Video: Presented in full frame over two discs, Teddy Roosevelt: An American Lion generally appears satisfactory. There is slight graininess evident throughout its duration, but it is not overly distracting. As noted above, there is a wealth of archival motion footage of the President on display (the quality of which ranges from surprisingly good to not very) and family photographs, which are fascinating. There are also the occasionally staged re-enactments and dramatizations of certain events, such as TR walking down a flight of stairs, forcefully arguing something, charging on San Juan Hill, etc. – luckily, they are brief in nature and as well done as these sort of things can be.
Audio: Presented in DD 2.0, Teddy Roosevelt: An American Lion is given a decent treatment. The narration – by Edward Hermann, always excellent – and vocal rendition of TR by Richard Dreyfuss are always easy to hear, and never muddled or buried in the mix.
Extras: Included as supplements to the two-disc set are a brief Roosevelt Family Tree from Geneology.com; Background and Interesting Facts, which includes about four pages of text; and a selected filmography of Richard Dreyfuss, who acts as the voice of TR in An American Lion. Also included is the A&E Biography (43:12) of Theodore Roosevelt: Roughrider to Rushmore – this inclusion is a bit curious, as it essentially acts as a poor man's substitute to the three hour History Channel treatment.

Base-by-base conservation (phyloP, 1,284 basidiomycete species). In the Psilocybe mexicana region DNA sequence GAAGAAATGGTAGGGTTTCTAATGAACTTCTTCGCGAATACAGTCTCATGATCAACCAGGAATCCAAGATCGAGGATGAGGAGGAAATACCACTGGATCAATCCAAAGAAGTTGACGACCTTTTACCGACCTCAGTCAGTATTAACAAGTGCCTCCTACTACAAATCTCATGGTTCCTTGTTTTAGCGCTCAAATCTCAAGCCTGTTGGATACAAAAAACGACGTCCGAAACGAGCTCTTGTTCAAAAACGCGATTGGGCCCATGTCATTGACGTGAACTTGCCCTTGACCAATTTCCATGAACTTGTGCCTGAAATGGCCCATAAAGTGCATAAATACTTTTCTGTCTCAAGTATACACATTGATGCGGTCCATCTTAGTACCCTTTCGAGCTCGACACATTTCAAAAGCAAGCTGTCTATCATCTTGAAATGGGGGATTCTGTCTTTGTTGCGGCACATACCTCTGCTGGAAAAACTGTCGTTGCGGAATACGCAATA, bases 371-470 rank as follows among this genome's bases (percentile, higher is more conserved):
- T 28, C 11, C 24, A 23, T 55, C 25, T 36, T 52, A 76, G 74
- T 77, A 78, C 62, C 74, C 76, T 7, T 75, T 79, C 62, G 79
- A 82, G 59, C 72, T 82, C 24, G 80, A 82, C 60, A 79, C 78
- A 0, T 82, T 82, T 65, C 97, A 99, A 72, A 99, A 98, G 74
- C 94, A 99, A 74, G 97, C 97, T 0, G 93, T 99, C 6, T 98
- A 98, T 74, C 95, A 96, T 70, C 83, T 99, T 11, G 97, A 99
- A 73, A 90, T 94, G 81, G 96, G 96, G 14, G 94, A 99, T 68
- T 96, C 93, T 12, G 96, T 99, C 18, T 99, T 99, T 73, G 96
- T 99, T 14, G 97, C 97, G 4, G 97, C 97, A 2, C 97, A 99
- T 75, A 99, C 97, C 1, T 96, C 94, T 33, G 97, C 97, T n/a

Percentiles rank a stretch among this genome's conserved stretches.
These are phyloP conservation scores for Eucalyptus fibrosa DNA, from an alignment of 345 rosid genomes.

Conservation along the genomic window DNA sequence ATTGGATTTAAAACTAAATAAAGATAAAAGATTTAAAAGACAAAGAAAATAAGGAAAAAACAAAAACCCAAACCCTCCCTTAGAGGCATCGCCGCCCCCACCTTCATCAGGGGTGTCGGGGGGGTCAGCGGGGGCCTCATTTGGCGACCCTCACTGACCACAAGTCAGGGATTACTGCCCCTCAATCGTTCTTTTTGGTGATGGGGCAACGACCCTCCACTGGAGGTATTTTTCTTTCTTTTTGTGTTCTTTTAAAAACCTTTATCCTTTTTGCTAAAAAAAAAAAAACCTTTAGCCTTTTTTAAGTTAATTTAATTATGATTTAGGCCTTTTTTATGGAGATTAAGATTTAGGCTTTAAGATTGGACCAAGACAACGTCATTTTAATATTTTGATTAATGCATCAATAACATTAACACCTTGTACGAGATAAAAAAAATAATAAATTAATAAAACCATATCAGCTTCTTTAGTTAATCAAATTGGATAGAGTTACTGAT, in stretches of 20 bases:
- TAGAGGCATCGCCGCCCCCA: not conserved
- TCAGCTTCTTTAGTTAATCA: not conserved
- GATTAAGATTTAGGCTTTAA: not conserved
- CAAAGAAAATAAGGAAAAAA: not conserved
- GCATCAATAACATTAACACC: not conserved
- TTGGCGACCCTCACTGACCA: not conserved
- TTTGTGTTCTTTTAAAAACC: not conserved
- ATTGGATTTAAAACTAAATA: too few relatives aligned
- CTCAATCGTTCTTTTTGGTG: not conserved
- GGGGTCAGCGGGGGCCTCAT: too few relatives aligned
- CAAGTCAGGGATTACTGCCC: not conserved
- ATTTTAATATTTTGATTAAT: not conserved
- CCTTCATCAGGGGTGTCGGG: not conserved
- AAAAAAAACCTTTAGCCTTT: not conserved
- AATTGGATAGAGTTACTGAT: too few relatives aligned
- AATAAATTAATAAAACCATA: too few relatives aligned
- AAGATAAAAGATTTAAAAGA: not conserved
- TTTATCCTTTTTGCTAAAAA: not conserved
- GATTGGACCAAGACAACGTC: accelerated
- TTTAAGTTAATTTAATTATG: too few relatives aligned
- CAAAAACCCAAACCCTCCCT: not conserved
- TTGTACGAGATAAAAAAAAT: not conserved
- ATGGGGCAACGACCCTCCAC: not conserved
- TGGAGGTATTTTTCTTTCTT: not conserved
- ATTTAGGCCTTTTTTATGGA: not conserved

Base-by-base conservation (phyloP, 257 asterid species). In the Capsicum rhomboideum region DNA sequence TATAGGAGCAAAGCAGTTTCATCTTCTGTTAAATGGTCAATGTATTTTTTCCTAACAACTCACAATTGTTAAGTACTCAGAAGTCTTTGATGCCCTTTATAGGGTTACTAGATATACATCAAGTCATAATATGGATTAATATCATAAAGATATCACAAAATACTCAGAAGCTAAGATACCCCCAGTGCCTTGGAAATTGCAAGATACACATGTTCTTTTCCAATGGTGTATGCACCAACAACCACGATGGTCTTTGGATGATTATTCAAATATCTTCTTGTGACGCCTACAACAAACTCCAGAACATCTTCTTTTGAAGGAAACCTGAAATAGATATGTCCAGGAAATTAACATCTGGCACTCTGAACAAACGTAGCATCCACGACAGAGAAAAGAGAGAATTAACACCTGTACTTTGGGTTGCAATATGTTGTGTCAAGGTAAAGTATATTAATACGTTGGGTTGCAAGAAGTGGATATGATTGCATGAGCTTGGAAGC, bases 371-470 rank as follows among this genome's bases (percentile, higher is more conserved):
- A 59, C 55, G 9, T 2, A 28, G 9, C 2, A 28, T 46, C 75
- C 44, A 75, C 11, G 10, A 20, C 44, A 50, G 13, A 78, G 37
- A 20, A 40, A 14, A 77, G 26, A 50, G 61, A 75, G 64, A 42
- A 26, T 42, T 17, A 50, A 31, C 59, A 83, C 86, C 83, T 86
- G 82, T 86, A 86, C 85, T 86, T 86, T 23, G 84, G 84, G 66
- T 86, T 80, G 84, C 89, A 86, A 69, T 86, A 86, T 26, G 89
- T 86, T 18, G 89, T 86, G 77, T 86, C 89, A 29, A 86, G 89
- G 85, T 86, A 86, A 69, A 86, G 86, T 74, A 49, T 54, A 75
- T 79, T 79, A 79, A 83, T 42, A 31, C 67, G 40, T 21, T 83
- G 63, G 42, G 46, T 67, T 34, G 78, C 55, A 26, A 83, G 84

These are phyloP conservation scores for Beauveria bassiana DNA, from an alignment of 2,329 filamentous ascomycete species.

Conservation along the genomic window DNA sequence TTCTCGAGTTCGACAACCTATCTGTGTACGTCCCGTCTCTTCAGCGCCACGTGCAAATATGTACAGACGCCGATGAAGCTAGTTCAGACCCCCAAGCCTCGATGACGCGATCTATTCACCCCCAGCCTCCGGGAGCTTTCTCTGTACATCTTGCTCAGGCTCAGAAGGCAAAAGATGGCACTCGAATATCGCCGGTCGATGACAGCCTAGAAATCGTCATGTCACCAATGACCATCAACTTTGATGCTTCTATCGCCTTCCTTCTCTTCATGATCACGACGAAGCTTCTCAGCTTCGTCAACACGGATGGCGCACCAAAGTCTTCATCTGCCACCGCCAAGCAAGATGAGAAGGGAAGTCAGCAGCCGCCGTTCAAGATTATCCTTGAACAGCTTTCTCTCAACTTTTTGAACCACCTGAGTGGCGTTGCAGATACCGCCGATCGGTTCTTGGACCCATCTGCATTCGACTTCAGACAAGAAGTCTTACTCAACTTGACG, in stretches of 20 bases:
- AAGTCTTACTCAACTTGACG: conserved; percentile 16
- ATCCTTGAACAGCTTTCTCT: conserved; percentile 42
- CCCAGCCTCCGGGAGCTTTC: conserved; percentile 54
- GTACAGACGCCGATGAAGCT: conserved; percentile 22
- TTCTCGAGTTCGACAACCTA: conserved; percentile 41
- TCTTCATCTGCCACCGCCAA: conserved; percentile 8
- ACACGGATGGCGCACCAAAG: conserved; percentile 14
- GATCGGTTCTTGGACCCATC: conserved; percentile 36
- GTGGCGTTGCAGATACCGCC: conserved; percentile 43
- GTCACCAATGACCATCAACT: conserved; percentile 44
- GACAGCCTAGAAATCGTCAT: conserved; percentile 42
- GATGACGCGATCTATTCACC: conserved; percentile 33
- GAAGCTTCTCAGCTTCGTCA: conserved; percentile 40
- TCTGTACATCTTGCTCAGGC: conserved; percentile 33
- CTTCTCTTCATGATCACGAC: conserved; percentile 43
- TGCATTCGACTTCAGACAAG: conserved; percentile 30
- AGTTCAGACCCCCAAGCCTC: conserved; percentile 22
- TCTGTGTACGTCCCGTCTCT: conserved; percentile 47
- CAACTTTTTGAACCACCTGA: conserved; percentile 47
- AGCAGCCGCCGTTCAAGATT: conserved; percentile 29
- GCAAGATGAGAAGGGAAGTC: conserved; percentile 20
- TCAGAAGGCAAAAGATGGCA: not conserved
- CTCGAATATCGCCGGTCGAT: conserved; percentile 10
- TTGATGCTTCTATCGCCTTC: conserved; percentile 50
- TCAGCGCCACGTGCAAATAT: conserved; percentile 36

Final Thoughts: As the first United States President to fully exploit the potential of the press for personal benefit, as well as the one who parlayed the "bully pulpit" of the Presidency and shaped it into a truly activist institution, Teddy Roosevelt's role in American history will forever be unique. His political legacy is mammoth, and he was, in many ways, the perfect compliment to the radically changing times. TR's accomplishments are such that three hours almost feels too short a length to cover them adequately – to its credit, the History Channel achieves an effective balance between the personal and the political, and a clear, vivid portrait of the man (and his times) emerges. When a relative of TR cannily describes him as wanting to be "...the bride at the wedding and the corpse at the funeral," it's hard not to laugh – this aspect of TR comes through loud and clear in An American Lion. Uniquely American, TR and his ambitions were as seemingly boundless as the country's landscape. It's not hard to speculate that his likeness on Mount Rushmore would have been appreciated, even though it might be thought to be a bit on the small side. Recommended to history buffs and anyone else interested in TR and/or the presidency in general.